Driftless Area Land Conservancy v. Valcq, No. 20-3325 (7th Cir. 2021)Annotate this Case
In 2019 the Public Service Commission of Wisconsin issued a permit authorizing two transmission companies and an electric cooperative to build and operate a $500 million, 100-mile power line. Environmental groups filed lawsuits in both federal and state courts, alleging that two of the three commissioners had disqualifying conflicts of interest and should have recused themselves.
The Seventh Circuit affirmed the denial of the commissioners’ motion to dismiss based on sovereign immunity. The commissioners were sued in their official capacities, so sovereign immunity blocks this suit in its entirety unless it falls within the Ex parte Young exception, which authorizes a federal suit against state officials for the purpose of obtaining prospective relief against an ongoing violation of federal law. The environmental groups seek an order enjoining the permit’s enforcement, prospective relief; they contend that the violation is ongoing as long as the permit remains in force and effect and the commissioners have the power to enforce, modify, or rescind it. Ex parte Young applies.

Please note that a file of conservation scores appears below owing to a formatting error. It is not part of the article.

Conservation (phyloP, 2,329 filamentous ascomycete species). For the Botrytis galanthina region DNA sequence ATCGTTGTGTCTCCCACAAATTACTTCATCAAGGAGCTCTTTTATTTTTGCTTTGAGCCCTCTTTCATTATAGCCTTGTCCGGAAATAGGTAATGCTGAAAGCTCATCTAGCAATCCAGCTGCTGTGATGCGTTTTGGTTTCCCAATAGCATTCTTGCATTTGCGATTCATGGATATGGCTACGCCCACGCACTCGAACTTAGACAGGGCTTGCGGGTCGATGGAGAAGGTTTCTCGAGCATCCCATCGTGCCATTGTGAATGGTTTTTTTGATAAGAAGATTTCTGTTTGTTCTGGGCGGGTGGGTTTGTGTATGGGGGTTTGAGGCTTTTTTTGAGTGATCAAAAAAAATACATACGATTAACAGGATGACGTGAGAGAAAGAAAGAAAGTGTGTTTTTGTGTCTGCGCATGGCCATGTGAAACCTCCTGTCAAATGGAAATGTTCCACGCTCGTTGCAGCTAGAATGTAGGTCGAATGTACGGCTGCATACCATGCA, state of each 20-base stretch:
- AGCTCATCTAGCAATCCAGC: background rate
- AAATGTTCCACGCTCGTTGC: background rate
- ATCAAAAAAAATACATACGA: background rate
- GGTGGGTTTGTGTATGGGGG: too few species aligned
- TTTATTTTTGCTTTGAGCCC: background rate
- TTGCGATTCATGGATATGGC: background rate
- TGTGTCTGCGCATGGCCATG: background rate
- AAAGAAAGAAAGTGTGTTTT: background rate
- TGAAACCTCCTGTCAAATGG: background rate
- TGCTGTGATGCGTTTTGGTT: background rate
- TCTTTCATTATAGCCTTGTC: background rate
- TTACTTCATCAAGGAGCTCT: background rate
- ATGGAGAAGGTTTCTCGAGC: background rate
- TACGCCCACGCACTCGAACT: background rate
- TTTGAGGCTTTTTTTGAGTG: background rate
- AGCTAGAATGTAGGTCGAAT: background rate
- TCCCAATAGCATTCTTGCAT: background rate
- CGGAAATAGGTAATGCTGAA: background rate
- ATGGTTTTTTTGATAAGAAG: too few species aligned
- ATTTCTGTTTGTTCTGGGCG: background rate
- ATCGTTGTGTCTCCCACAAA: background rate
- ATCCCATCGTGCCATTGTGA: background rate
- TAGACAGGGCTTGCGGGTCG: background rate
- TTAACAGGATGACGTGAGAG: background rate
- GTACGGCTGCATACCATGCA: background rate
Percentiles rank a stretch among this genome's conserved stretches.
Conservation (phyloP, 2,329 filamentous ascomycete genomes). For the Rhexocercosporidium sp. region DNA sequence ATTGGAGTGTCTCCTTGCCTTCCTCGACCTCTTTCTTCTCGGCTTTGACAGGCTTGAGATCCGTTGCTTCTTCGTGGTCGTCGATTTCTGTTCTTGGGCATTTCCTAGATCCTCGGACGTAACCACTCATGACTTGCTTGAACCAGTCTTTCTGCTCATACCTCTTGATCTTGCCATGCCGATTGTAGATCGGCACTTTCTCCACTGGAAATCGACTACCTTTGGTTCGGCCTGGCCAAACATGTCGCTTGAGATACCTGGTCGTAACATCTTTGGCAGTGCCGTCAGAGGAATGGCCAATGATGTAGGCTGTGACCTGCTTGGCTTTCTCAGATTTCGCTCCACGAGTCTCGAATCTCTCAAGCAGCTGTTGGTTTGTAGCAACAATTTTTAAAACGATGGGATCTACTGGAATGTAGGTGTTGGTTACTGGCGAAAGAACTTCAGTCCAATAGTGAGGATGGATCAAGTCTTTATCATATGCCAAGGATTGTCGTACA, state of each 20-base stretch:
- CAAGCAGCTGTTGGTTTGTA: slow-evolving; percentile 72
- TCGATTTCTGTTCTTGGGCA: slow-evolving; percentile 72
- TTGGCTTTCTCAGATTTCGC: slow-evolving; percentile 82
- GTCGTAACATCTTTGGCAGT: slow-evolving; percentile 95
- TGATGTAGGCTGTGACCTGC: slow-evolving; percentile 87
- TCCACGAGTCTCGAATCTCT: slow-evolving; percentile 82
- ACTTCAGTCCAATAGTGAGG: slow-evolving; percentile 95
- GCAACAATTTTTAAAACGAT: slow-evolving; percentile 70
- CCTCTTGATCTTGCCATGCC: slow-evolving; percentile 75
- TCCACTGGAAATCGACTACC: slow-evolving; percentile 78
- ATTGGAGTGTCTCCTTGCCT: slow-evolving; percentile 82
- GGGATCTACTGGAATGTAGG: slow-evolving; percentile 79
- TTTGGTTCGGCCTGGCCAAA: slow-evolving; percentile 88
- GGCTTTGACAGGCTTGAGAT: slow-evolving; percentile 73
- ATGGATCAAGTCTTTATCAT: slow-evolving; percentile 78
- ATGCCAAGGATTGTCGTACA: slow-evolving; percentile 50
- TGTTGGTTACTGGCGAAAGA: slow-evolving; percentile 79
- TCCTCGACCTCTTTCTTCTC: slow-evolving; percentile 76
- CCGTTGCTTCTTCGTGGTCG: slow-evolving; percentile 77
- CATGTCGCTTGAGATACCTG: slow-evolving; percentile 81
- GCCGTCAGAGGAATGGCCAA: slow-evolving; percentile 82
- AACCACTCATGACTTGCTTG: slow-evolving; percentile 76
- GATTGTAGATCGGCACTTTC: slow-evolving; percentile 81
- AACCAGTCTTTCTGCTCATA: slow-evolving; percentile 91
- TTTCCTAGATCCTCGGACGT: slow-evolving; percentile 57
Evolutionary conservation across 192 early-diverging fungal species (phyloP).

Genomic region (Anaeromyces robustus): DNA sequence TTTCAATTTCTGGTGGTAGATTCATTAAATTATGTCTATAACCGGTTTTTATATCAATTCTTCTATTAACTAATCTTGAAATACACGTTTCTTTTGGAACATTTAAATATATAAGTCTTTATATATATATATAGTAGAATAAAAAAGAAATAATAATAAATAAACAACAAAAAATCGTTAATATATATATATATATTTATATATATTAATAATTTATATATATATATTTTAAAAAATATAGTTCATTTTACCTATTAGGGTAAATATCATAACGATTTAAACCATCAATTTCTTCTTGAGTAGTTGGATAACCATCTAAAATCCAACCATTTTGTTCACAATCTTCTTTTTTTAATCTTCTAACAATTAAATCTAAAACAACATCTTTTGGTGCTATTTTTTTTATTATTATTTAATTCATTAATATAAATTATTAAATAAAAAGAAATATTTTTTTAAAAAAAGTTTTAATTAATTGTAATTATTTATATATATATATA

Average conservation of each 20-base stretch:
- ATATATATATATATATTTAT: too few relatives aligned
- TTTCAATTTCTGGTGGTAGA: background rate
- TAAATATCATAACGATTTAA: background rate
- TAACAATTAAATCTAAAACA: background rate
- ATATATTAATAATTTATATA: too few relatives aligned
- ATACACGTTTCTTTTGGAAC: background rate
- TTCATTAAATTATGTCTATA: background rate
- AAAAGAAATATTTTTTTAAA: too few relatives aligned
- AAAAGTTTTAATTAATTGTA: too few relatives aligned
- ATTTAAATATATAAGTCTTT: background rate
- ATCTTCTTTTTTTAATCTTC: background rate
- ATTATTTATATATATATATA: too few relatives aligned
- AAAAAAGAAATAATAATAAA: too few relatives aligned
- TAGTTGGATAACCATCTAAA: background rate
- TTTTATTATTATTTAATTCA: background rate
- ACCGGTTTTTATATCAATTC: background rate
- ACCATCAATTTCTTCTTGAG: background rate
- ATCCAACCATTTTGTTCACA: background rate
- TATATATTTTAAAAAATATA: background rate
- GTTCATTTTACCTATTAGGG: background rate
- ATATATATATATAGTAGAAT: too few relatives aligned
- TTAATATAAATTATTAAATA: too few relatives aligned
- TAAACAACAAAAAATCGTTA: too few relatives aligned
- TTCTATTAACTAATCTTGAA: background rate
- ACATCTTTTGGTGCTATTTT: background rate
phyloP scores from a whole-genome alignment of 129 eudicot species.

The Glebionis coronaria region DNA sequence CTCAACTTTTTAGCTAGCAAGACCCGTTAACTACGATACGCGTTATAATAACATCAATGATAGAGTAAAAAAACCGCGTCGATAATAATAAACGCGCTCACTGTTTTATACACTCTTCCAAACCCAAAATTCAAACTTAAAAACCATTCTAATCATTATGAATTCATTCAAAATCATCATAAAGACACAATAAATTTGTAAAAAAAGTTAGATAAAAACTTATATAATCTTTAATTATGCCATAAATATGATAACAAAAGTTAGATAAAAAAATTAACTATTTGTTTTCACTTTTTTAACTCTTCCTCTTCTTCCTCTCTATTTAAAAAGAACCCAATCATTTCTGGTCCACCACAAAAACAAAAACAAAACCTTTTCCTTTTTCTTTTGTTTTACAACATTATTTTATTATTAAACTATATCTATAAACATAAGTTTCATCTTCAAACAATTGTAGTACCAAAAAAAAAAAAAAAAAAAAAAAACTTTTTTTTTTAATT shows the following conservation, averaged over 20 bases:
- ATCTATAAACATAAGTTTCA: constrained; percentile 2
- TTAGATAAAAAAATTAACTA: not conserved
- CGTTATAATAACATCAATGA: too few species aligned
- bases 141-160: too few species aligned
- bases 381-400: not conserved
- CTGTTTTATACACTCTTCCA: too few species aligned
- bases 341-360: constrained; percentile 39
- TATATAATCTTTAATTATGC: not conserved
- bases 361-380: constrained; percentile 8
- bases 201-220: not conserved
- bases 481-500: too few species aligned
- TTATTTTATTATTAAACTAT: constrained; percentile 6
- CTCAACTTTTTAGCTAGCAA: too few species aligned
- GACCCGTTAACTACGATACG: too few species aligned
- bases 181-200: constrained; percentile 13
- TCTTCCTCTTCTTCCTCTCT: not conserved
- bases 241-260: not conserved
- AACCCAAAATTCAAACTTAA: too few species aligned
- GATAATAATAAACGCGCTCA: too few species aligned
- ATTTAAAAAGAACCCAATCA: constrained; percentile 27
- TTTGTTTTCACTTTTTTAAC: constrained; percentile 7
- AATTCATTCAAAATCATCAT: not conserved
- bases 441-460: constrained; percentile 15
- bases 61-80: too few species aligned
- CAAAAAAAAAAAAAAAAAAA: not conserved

The court, sua sponte, remanded with instructions to stay the case pending resolution of the state proceedings. Both cases raise materially identical due-process recusal claims. The case implicates serious state interests regarding the operation of Wisconsin administrative law and judicial review. Litigating the same questions in both court systems is duplicative and wasteful; comity and the sound administration of judicial resources warrant abstention.